– Weleda UK

And that’s an important thing to note.  Not only have Weleda been in the forefront of the natural cosmetics industry for many years now, they not only win awards for their products, they win awards for ethical and sustainable business too! [7]

In line with concerns about confusion in a crowded and unclear cosmetics market, Weleda recently launched their #cleanerbeauty campaign and I was happy to join them as a Cleaner Beauty Ambassador.

What Cleaner Beauty Means to Me

I’ve had an interest in a more natural approach to my skincare for over a decade and a half (indeed it is one of the reasons I’ve retrained in complementary and beauty therapies).  Many of the brands I choose to use both personally and professionally are certified by NaTRUE, including: Weleda, Dr Hauschka and Lavera.

I find it hard to understand why so many conventional cosmetics companies persist in using ingredients that are known irritants or have potentially damaging effects on the body when there are other, clearly safer, options available.

For me, “cleaner beauty” is about choosing brands that are not only conscious of the ingredients that they use and their impact on our bodies, but also that look towards improving their practice, striving towards a more sustainable approach. This includes fair treatment and accountability along the supply chain and a consideration for the partnerships that they make and work with.  It’s an holistic approach to beauty and healthcare that should be the norm.

Weleda meets these requirements and I hope, in future posts, to expand upon the brands I spotlight to include some of the others I regularly use, plus further explorations of ingredients.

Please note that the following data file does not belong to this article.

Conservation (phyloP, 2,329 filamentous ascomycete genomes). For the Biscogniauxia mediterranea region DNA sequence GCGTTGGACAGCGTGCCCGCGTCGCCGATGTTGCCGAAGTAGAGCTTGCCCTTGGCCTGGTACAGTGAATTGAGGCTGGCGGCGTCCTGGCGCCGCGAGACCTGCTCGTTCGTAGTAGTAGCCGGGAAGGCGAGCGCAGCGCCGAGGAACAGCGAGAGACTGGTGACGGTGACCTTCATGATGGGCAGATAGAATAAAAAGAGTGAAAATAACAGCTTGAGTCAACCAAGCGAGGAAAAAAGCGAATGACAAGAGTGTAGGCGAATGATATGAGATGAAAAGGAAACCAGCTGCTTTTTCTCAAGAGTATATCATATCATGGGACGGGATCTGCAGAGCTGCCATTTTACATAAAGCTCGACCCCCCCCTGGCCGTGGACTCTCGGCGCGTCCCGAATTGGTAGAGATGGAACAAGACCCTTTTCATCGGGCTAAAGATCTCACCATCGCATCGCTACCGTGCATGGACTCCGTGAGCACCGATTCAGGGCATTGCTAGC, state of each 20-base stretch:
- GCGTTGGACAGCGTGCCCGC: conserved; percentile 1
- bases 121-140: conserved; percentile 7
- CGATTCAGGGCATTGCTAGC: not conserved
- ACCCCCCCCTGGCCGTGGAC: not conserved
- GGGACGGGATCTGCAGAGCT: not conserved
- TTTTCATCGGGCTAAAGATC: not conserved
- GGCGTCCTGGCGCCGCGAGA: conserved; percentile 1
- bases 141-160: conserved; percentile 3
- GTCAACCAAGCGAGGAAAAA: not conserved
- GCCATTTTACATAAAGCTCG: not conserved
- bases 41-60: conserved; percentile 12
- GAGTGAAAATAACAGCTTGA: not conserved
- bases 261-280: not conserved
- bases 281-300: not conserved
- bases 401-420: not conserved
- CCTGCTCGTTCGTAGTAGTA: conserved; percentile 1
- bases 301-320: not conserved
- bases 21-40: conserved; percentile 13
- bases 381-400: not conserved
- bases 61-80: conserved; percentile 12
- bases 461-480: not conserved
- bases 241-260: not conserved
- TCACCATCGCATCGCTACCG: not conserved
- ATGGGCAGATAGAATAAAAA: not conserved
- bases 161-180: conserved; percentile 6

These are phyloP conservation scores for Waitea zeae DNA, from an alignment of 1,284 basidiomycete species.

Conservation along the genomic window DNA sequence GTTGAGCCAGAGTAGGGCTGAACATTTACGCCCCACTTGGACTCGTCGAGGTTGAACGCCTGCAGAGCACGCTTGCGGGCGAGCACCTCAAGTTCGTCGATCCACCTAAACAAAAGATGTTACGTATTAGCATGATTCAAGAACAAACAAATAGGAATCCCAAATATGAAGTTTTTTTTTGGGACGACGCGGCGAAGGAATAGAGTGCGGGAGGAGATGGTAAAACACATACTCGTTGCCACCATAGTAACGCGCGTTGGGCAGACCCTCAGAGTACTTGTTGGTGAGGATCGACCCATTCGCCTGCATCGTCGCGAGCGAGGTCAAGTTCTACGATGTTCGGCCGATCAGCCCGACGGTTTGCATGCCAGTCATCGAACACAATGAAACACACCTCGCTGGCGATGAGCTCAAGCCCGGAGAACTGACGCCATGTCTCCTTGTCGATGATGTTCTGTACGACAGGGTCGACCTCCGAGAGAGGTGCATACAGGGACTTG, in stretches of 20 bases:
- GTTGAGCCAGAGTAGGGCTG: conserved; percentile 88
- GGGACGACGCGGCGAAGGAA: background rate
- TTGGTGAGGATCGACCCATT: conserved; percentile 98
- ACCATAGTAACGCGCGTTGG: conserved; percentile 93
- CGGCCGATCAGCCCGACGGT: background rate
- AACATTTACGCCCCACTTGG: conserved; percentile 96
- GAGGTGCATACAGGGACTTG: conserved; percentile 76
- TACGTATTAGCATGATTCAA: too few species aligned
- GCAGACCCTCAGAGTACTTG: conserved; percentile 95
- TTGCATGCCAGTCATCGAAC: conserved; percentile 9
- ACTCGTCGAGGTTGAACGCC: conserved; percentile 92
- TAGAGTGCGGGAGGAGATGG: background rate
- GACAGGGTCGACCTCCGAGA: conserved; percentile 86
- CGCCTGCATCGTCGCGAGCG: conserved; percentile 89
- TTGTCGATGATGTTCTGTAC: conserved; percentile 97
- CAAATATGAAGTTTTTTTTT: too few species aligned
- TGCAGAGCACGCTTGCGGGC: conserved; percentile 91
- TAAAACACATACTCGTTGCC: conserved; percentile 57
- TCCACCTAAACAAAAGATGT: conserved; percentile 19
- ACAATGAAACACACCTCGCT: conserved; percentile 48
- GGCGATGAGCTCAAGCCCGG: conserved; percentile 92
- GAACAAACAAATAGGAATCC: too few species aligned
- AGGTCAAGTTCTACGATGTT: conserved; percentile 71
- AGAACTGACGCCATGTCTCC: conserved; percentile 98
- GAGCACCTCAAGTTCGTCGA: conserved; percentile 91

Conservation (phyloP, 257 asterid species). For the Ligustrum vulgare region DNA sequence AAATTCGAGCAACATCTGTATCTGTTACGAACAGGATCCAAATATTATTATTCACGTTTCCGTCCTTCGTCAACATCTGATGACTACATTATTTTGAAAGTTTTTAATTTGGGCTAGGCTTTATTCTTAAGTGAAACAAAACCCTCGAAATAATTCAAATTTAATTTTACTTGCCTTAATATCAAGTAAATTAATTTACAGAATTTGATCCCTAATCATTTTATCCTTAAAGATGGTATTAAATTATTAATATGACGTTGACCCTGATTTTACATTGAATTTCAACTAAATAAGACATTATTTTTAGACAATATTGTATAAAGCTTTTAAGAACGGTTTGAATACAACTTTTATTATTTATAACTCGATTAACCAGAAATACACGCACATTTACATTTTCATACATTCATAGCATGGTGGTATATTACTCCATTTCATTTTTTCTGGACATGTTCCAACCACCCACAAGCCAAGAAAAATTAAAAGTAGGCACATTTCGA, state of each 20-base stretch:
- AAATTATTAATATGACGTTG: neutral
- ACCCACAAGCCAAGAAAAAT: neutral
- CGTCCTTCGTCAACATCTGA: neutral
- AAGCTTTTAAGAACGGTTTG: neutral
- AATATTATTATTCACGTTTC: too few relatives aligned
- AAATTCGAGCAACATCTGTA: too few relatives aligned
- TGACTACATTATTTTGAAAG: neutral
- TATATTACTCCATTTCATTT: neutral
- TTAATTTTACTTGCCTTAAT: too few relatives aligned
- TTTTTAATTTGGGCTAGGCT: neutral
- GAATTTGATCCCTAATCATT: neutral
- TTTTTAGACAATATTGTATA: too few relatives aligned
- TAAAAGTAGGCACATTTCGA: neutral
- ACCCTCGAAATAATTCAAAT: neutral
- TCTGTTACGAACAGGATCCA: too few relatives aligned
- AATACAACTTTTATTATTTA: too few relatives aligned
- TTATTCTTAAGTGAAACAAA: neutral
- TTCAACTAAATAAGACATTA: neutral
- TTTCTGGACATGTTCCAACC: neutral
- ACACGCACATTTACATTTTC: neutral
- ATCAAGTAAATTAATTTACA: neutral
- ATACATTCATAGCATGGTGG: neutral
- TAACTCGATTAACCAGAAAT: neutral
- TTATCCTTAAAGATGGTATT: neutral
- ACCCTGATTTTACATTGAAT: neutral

So why not hop over to Choosing Cleaner Beauty where I talk about some of the products I personally use in my steps towards #cleanerbeauty ?

Weleda All the Good, Never the Bad

Footnotes:

  1. What complicates things a little is that, Limonene and Linalool are permitted by the NaTRUE standard when they are part of a full essential oil in the formulation rather than synthetic isolated chemical compounds that have been added to a product as a preservative.  The conventional cosmetics industry mainly uses synthetically produced limonene and linalool.  These constitutes are known allergens and they are required to be highlighted in an INCI regardless of their source.
  2. Ingredients with numbers are usually artificial colourants and flavourings, many of which are synthetic coal tar dyes or azo dye, and not considered natural ingredients.  However, some are natural plant colourings.  Some are mineral pigments such as Iron oxide. CI77891, found in the toothpaste, for example, is titanium dioxide.  There are ethical issues around the mining of such minerals (not least of what is at times modern day slavery!) Quality is an issue with mined minerals where they may be contaminated with unacceptable levels of heavy metals and the sustainability of such a practice is a further concern.   For these reasons, NaTRUE permits nature-identical mineral pigments – safer for people, safer for the planet!
  3. A note on “Fragrance” and “Parfum” – these can hide a multitude of sins! Cosmetic companies do not have to disclose the exact details of what is contained behind this label. At the very least look for specification that it comes from natural essential oils. No statement?  Chances are its predominantly synthetic in make up.

References:

  1. Gov.UK Press Release: World-leading Microbeads Ban Takes Effect
  2. Campaign for Safe Cosmetics: http://www.safecosmetics.org
  3. Women’s Environmental Network (WEN): https://www.wen.org.uk
  4. Stink! (film): https://stinkmovie.com
  5. Breast Cancer UK: http://www.breastcanceruk.org.uk , as part of their #DitchTheJunk campaign have produced a couple of useful leaflets:  Breast Cancer UK Cosmetics Leaflet & Guide to Cosmetics and Personal Products
  6. NaTRUE: http://natrue.org
  7. Weleda’s sustainability information: https://www.weleda.co.uk/our-story/sustainability